Tinnitus is the medical term for "ringing in the ears". Tinnitus can also be heard as an annoying buzzing, roaring, hissing, clicking, high-pitched whining, low-pitched hums, or even pulsing like the heart. It is estimated that over 35 million people in the United States have tinnitus (including ME).
Tinnitus is not a disease, but a symptom — a symptom of many common medical problems, such as ear infections, wax impactions, noise exposure (like rock concerts), TMJ (temporomandibular joint) disorders, cervical disc problems, or even a side effect of certain medications like aspirin, ibuprofen, caffeine, or birth control pills. Tinnitus may also be a symptom of more serious illnesses like high blood pressure, anxiety/depression, diabetes, thyroid disorders, Ménière's disease, blood vessel disorders, or tumors.
Finding a cause of tinnitus can be simple, or it may require extensive diagnostic tests, like an MRI or CAT scan. In many cases, a cause is never found — a fact that frustrates many tinnitus sufferers and their medical providers. Even if a cause is not found, there is still hope for successful treatment aimed at quieting the noise and controlling the anxiety.
Not all techniques work for everyone. Usually, it is a combination of therapies, used over time, that offer the best hope. Quieting the ringing will require a lifelong commitment to lifestyle changes, cooperative medical care, and most importantly — a positive and optimistic attitude.
Antianxiety medications, like Valium or Xanax, as well as a wide range of antidepressant medications are very helpful for tinnitus-sufferers. Other medications, such as diuretics (water pills), muscle relaxants, anticonvulsants medications, and antihistamines are also used and individually prescribed by your doctor. Choice of medication depends on the provisional cause.
Biofeedback, relaxation training, counseling, and individualized psychotherapy helps manage stress and help you change your body's reaction to the tinnitus. Tinnitus Retraining Therapy (TRT) combines counseling with special background sounds designed to help people suppress the sounds of their tinnitus.
Special hearing aids, electronic masking devices, or both, are often used when other methods have failed to achieve control. Cochlear implants and cochlear stimulation devices are being investigated for severe, intractable, long-term tinnitus cases. Surgical injections of lidocaine directly into the inner ear structure are also being used in some individual cases.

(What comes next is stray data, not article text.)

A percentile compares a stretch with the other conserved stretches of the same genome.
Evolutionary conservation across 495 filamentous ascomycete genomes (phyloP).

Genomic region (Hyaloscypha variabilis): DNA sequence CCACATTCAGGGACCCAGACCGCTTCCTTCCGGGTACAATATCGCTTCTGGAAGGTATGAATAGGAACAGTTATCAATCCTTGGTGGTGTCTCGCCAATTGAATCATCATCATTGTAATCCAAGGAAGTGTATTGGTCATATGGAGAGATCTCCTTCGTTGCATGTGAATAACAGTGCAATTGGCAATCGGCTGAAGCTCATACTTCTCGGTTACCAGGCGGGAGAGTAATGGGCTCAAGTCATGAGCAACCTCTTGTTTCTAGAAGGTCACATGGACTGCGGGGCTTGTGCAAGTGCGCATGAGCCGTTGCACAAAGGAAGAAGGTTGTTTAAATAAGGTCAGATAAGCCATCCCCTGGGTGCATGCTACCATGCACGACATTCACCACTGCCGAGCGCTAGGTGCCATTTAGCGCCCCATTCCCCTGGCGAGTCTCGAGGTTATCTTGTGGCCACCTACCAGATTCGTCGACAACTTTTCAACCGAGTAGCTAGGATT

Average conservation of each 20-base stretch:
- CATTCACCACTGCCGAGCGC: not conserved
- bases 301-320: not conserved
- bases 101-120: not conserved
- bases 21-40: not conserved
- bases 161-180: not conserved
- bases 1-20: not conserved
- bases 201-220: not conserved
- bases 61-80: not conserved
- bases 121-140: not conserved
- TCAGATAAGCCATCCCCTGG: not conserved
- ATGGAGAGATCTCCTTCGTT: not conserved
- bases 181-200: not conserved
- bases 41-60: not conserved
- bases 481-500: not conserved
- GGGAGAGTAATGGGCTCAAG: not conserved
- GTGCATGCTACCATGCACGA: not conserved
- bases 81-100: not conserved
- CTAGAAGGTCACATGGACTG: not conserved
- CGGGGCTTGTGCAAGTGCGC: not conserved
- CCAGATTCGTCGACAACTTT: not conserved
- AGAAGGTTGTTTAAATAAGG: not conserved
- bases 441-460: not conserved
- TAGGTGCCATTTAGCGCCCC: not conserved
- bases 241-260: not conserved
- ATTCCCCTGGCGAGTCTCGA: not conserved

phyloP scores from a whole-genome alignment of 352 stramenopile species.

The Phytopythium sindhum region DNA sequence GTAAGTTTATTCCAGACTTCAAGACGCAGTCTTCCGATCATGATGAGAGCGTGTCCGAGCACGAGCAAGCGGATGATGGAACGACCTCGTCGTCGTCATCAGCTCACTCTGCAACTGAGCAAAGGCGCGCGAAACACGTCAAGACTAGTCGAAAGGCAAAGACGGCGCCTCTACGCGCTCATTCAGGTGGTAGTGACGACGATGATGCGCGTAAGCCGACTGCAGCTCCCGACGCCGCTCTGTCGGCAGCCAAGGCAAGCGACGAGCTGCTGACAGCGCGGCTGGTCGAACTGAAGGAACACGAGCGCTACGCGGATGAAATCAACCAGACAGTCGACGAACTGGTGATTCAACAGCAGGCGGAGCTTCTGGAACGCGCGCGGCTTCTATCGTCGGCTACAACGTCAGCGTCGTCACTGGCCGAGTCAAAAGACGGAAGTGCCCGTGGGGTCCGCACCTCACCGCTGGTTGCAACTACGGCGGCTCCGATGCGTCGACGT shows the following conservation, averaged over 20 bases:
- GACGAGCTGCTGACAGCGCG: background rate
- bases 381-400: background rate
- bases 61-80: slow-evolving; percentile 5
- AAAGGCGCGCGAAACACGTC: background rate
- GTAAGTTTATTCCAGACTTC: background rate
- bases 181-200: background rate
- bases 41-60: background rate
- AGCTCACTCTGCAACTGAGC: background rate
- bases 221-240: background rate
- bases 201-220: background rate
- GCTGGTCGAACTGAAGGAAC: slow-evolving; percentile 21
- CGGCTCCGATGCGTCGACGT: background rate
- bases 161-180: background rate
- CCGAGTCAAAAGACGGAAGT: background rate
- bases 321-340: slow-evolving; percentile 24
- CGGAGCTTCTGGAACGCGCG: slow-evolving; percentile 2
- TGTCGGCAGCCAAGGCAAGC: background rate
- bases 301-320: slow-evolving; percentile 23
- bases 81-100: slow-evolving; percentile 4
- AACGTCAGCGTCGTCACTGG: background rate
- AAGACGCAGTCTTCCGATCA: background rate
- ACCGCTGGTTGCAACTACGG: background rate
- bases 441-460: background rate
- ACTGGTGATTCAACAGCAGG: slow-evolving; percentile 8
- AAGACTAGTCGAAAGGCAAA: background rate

Alternative treatments such as hypnosis, acupuncture, chiropractic adjustments, vitamin/mineral supplements, herbal remedies (including Ginkgo biloba) may have some promise, but there is little, if any, meaningful research as to their individual effectiveness. Ginkgo biloba is said to improve blood flow and nerve function, but should be used with caution if you have a bleeding disorder or take blood-thinners. There are some ongoing studies to determine if Gingko biloba is safe and effective for tinnitus. It is recommended that all tinnitus-sufferers explore alternative options carefully, with the cooperation of their medical providers.
Certain lifestyle changes are very important for those that have tinnitus. Caffeine is one of the most common aggravators of tinnitus and should be very limited. Coffee, teas, caffeinated colas, and chocolate all contain significant amounts of caffeine capable of constricting blood flow to the ear. Nicotine found in tobacco also constricts blood flow and can aggravate tinnitus, so efforts should be made to stop tobacco in all forms. A low-salt diet is also recommended by many medical providers, so hide that salt shaker and watch the sodium content of foods that you eat.
Every person with tinnitus should be initially and carefully examined by an ENT who has an expertise in this area.
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